The Ellsberg paradox is a puzzle concerning human rationality. It postulates a scenario involving an urn with 90 balls inside - 30 red ones, while the remaining 60 can be yellow or black. A player gets to draw a ball from the urn, and receives a payoff dependent on the color. The player is then given options for various bets. In practice, humans are shown to display inconsistent preferences as to which bets are worth taking - this is completely irrational behavior under any reasonable theory of probability. In this post I'll ponder this question, and postulate a model of bounded rationality characterized by "problem boundaries" which may shed some light on this puzzle.

The Ellsberg paradox consists of the following situation. An urn contains 90 balls - 30 red, and the remainder are yellow and black. Let us denote by $n_y$ and $n_b$ the number of yellow and black balls.

The player is offered two potential gambles:

• A1 Draw a ball. If the ball is red, the player receives $100. • A2 Draw a ball. If the ball is black, the player receives$100.

The player is then offered two alternative gambles:

• B1 Draw a ball. If the ball is red or yellow, the player receives $100. • B2 Draw a ball. If the ball is black or yellow, the player receives$100.

Lets work this out mathematically. The expected payout of these bets is:

• A1 The payoff is $100 \cdot 30 / 90 = 33$
• A2 The payoff is $100 \cdot n_b / 90$.
• B1 The payoff is $100 \cdot (30+n_y)/90$
• B2 The payoff is $100 \cdot (n_b + n_y)/90 = 100 \cdot 60/90 = 66$

From these formulae, we can draw the following conclusions. Suppose the player considers A1 better than A2. This means that $n_b < 30$, and hence $n_y = 60 - n_b > 30$. From this, we can conclude that if the player considers A1 better than A2, they must believe that $30 + n_y > 30+30$, and thus B1 must be better than B2.

In real life, people tend to prefer option A1 over A2 and option B2 over B1, contradicting the laws of arithmetic.

# Bounded Rationality

The theory of Bounded Rationality supposes that the ability of humans to reason rationally is bounded - for whatever reason, humans are incapable of thinking through every possibility.

I propose one possible mechanism for this. It's based on the concept of variable scope in computer science.

Specifically, I suppose that each subproblem is solved in it's own subroutine. The routine for solving A (i.e., determining whether A1 is better or worse than A2) looks like this:

def solveA = {
nb_guess <- chooseConservatively
payoff_a1 = 100.0 * 30 / 90.0
payoff_a2 = 100.0 * nb_guess / 90.0
if (payoff_a1 > payoff_a2) {
return "choose A1"
} else {
return "choose A2"
}
}


The function chooseConservatively is an oracle function which chooses nb_guess in some sense "conservatively" to avoid the risk of losing too much for the current problem only.

The routine for solving problem B looks like this:

def solveB = {
ny_guess <- chooseConservatively
payoff_b1 = 100.0 * (30+ny_guess) / 90
payoff_b2 = 100.0 * 60 / 90
if (payoff_b1 > payoff_b2) {
return "choose B1"
} else {
return "choose B2"
}
}


The key part of the theory is at the end of the lexical scope (i.e., the last }), the intermediate variables vanish. So during the execution of solveA, the value of nb_guess is available. Once the solution is computed, and the return ... statement is reached, the intermediate variables (namely nb_guess, payoff_a1 and payoff_a2) exit the local scope and are lost.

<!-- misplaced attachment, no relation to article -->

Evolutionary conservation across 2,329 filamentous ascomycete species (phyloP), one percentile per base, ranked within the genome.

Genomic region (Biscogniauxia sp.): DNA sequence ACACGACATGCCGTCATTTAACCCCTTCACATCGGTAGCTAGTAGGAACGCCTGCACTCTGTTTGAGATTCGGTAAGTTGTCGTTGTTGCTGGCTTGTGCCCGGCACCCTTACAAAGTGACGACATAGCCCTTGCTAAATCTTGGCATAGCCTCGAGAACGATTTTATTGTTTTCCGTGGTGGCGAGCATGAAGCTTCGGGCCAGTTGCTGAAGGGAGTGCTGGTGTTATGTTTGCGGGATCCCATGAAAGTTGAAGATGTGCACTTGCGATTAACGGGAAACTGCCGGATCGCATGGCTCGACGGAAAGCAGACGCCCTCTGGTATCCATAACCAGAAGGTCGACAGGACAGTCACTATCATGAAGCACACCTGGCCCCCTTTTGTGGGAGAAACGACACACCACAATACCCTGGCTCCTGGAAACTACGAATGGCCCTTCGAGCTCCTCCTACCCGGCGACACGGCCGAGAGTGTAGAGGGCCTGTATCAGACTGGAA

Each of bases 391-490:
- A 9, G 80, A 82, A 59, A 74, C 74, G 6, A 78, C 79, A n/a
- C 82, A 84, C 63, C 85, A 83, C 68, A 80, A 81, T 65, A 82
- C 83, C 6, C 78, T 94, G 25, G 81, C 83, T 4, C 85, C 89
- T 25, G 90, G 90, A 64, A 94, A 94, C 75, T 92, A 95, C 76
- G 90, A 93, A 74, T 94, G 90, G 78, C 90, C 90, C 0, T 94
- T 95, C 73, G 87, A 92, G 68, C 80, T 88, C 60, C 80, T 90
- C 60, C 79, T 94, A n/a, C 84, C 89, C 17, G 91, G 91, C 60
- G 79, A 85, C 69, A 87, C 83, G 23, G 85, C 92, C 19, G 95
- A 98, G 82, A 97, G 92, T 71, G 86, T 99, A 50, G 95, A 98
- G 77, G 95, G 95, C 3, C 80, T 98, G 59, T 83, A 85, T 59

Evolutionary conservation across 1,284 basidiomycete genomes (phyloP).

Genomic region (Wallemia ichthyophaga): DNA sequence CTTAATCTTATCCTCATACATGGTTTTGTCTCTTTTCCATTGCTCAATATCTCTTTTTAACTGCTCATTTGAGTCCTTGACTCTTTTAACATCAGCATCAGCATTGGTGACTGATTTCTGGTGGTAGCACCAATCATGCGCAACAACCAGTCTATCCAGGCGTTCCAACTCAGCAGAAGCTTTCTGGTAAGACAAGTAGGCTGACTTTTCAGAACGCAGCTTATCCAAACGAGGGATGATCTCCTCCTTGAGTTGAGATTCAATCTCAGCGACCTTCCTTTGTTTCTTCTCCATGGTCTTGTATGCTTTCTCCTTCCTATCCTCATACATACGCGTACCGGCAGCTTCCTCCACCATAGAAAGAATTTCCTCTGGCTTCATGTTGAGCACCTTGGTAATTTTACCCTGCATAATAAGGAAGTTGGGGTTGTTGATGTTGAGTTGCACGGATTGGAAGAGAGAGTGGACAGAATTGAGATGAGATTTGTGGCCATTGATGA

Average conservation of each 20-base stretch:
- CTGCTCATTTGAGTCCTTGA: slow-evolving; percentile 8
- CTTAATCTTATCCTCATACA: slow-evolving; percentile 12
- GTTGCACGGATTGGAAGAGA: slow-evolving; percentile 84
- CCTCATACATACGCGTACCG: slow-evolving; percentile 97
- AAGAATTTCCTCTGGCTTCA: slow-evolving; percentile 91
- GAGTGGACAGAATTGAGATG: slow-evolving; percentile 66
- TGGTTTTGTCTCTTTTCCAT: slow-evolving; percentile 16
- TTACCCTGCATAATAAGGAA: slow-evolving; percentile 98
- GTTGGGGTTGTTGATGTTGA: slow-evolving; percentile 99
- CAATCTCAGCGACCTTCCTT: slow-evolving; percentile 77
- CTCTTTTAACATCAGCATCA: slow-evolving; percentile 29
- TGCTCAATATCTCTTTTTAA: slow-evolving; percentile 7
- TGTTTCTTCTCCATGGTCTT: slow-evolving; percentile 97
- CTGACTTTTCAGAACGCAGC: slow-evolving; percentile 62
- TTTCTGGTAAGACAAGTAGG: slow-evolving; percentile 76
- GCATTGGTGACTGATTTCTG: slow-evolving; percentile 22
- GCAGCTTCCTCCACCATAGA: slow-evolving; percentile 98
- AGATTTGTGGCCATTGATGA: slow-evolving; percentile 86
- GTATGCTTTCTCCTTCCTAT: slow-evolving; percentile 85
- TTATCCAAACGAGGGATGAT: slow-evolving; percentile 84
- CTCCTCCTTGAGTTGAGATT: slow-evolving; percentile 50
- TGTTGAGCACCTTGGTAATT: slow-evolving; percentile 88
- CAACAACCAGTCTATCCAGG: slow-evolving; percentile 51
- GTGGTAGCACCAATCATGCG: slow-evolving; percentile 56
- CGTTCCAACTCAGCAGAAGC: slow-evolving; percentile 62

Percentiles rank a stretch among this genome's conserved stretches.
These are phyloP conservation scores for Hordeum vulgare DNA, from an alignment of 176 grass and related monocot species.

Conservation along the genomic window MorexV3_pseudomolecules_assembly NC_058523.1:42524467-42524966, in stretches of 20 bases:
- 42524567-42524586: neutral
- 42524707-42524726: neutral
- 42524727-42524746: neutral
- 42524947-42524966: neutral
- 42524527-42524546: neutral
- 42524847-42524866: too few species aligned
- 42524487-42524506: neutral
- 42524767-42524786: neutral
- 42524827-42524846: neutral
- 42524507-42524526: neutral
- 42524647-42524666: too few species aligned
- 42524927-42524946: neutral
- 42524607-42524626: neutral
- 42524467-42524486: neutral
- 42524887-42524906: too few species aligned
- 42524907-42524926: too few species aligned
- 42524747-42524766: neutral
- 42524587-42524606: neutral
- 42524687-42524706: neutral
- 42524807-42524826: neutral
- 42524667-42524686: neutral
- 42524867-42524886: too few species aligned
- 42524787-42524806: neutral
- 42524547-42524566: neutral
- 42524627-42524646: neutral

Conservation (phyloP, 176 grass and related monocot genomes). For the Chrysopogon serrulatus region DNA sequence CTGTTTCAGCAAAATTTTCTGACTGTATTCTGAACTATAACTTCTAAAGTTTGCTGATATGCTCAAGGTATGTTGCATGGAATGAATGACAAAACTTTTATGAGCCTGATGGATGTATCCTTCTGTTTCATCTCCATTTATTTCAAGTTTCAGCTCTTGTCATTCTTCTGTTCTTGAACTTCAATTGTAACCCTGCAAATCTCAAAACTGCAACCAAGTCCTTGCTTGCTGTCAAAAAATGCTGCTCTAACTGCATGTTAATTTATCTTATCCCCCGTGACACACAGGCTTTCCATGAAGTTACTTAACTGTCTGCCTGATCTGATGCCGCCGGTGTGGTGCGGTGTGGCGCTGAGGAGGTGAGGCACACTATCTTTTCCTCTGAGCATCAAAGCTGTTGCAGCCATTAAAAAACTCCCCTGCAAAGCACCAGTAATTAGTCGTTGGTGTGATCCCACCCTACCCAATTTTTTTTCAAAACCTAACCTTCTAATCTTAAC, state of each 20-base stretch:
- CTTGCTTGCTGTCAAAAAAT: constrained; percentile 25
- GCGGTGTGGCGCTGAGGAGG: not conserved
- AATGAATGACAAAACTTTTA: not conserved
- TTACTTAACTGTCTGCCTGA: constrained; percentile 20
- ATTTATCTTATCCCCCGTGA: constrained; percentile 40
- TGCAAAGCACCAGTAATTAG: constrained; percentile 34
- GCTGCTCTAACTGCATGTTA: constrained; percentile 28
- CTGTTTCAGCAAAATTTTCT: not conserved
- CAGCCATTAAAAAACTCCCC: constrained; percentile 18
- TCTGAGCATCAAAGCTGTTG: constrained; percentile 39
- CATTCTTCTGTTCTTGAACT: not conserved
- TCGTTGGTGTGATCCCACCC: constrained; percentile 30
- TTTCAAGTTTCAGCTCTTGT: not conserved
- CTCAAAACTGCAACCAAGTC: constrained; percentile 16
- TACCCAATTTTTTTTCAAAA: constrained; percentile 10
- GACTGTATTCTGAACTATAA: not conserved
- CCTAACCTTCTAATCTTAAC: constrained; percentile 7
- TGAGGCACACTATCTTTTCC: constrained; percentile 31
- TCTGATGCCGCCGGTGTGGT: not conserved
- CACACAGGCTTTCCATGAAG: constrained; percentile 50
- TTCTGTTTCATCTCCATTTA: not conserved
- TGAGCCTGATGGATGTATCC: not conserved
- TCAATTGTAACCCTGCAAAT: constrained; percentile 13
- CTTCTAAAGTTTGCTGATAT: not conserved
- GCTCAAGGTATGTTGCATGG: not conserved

Because of this, there can be no relation between nb_guess and ny_guess. This allows nb_guess to pessimistically estimate the payoff probability in problem A, while ny_guess pessimistically estimates the payoff probability in problem B.

# Loss of scope can amplify other biases

If this "scoping" theory of reasoning is true, this would suggest a significant enhancement of other cognitive biases. Specifically, consider a motivated reasoning process leading to a desirable conclusion C, using an intermediate step B. However, the intermediate step B implies an undesirable conclusion D. The scoping model of bounded rationality predicts that a person will be less likely to conclude B => D, therefore not B.

A concrete example, based on an actual argument I've heard many times.

Two consenting adults should be able to do whatever they like in the privacy of their own bedroom. Therefore, anti-sodomy laws should be repealed.

The logical argument being made here is the following.

1. Sodomy is a private act between adults.
2. Private acts between consenting adults should not be regulated.

Yet strangely, the opponent of anti-sodomy laws is rarely persuaded by his own argument when the private act is one adult paying another adult $7.24/hour ($0.01 below the US minimum wage, for those outside the US) to clean his bedroom, or one adult providing another adult with drugs not approved by the FDA. I propose that having the intermediate principle vanish from the lexical scope is one possible explanation for this inability to reason.

Another example of motivated reasoning, where the illogical results are a bit more mathematical, comes from Austrian economics. The argument (and I'm paraphrasing an in-person conversation) goes something like this:

Private-sector actors are reasonably efficient at allocating capital to it's most productive uses - specifically uses with the highest rates of return. Loose money policies by the Federal Reserve caused a flood of money, thereby inducing capitalists to malinvest in housing - the result was investments in housing which had a negative rate of return.

This argument takes a similar form. The logical conclusion of the first clause is that a flood of money should not cause malinvestment - after all, why would those private-sector actors to suddenly lose their ability to funnel money to sectors with high rates of return, or at least keep the money in cash form rather than putting it into sectors with negative rates of return?